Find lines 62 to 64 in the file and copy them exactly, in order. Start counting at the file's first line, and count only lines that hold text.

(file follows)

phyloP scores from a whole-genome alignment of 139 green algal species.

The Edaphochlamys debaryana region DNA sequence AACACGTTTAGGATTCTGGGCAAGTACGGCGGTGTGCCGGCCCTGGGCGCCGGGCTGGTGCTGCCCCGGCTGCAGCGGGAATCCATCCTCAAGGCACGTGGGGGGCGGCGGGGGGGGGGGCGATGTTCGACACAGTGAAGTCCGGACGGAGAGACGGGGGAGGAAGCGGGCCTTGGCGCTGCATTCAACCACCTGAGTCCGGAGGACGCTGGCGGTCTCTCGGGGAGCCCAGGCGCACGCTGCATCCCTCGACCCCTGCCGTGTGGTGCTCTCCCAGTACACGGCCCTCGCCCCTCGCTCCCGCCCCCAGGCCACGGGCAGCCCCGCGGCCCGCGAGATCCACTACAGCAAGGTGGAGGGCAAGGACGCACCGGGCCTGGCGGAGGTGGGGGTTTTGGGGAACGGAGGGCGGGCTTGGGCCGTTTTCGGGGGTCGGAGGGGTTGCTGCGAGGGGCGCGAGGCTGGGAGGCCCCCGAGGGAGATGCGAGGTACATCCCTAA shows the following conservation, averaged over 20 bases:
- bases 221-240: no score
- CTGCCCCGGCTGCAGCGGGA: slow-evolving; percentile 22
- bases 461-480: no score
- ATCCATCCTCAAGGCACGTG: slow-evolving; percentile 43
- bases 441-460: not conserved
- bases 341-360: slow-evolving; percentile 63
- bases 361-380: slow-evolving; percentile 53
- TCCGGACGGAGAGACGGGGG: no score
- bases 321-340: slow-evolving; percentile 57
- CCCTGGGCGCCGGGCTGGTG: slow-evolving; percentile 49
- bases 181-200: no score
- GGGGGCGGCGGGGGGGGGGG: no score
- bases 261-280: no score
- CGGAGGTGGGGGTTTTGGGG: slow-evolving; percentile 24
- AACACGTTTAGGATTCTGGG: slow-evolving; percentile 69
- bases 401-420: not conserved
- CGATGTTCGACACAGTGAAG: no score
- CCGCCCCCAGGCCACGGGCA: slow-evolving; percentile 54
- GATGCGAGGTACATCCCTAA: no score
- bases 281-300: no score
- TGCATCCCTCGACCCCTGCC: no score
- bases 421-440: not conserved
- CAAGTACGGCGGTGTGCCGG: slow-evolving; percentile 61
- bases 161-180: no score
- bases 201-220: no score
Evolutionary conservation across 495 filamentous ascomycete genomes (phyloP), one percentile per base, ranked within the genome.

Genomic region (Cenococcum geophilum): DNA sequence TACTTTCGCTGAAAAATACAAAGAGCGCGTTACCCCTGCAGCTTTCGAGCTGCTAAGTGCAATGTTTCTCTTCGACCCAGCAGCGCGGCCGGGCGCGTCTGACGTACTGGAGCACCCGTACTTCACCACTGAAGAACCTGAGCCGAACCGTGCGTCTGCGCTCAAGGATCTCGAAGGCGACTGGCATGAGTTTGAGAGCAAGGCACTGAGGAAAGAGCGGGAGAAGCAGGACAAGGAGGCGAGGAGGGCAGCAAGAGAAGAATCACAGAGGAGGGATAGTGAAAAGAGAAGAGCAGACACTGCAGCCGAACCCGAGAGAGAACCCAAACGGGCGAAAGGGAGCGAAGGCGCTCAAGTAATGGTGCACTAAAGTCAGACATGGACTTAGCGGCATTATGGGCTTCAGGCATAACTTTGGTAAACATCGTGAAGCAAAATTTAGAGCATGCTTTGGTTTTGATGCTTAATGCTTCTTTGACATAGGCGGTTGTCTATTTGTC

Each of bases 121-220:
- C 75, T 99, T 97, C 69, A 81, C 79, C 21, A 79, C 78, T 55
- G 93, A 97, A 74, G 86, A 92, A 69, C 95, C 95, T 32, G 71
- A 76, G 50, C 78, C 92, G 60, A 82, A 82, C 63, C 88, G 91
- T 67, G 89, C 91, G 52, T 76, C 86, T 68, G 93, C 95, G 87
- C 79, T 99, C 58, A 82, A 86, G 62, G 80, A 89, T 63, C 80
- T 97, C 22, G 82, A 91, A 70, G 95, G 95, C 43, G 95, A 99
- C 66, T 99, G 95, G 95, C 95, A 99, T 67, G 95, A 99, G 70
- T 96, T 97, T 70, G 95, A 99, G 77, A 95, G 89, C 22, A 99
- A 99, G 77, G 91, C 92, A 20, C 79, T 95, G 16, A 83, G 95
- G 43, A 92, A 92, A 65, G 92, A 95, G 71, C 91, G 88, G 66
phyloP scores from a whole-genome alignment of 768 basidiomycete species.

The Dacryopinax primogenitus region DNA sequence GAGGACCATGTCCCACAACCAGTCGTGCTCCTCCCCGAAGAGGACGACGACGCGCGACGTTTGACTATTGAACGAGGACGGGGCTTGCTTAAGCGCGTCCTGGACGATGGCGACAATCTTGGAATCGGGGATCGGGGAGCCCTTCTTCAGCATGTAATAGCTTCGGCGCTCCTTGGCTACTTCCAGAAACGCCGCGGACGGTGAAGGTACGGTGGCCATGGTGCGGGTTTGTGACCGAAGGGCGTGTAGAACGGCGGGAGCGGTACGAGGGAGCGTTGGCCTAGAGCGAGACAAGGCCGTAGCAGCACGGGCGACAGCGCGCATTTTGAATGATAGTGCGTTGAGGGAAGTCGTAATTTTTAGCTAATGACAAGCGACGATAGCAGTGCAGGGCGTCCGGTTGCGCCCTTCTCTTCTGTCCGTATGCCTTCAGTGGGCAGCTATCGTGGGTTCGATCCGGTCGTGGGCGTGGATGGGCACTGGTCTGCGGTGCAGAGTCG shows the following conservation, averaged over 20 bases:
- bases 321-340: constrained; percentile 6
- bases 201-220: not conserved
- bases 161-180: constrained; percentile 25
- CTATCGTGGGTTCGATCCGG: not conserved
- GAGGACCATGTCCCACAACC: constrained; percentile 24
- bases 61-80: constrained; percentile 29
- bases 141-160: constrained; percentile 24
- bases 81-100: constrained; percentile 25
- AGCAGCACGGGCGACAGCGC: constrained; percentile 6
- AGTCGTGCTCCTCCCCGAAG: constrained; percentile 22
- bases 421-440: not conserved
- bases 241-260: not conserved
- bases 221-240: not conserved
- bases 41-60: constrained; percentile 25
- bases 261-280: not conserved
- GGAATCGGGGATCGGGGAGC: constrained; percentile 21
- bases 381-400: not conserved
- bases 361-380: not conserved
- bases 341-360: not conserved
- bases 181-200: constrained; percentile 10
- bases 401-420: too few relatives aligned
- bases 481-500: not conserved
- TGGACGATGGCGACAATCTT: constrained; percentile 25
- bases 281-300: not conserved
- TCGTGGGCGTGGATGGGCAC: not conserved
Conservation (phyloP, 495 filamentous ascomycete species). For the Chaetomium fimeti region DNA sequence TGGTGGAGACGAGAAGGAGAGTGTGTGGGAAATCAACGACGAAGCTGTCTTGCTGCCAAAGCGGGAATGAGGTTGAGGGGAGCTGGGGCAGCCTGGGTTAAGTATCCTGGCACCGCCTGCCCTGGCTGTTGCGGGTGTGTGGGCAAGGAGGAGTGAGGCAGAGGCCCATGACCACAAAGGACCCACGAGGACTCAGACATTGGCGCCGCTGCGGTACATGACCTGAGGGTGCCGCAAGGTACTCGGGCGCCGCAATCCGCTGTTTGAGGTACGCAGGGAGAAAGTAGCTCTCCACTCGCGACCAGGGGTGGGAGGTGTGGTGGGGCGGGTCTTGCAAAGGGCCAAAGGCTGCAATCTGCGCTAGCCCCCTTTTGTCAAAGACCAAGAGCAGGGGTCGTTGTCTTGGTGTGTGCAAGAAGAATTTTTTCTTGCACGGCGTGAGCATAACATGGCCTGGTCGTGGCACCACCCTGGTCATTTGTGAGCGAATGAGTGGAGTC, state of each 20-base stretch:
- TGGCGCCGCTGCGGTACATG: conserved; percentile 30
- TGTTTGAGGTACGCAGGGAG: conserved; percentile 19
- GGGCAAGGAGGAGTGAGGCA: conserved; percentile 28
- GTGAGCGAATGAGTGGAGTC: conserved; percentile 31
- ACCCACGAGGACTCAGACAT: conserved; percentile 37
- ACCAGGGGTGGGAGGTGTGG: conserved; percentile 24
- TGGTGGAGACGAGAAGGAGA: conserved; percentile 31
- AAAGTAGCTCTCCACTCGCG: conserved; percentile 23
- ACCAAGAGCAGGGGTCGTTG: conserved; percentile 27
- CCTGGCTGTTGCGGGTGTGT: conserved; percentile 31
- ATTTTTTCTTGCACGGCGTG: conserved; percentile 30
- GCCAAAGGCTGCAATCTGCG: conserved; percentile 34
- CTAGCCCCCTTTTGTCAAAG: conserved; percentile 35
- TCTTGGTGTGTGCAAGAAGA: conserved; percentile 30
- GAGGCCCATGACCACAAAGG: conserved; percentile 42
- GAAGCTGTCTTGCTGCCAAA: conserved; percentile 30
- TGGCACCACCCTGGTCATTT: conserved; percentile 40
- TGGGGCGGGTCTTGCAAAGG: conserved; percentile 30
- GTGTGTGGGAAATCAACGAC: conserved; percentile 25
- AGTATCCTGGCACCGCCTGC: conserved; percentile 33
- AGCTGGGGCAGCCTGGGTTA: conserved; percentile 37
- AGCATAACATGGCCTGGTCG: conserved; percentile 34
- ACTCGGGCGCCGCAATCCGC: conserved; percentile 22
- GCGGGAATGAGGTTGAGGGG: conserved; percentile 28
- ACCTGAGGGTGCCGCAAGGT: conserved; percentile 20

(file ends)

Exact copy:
- bases 181-200: constrained; percentile 10
- bases 401-420: too few relatives aligned
- bases 481-500: not conserved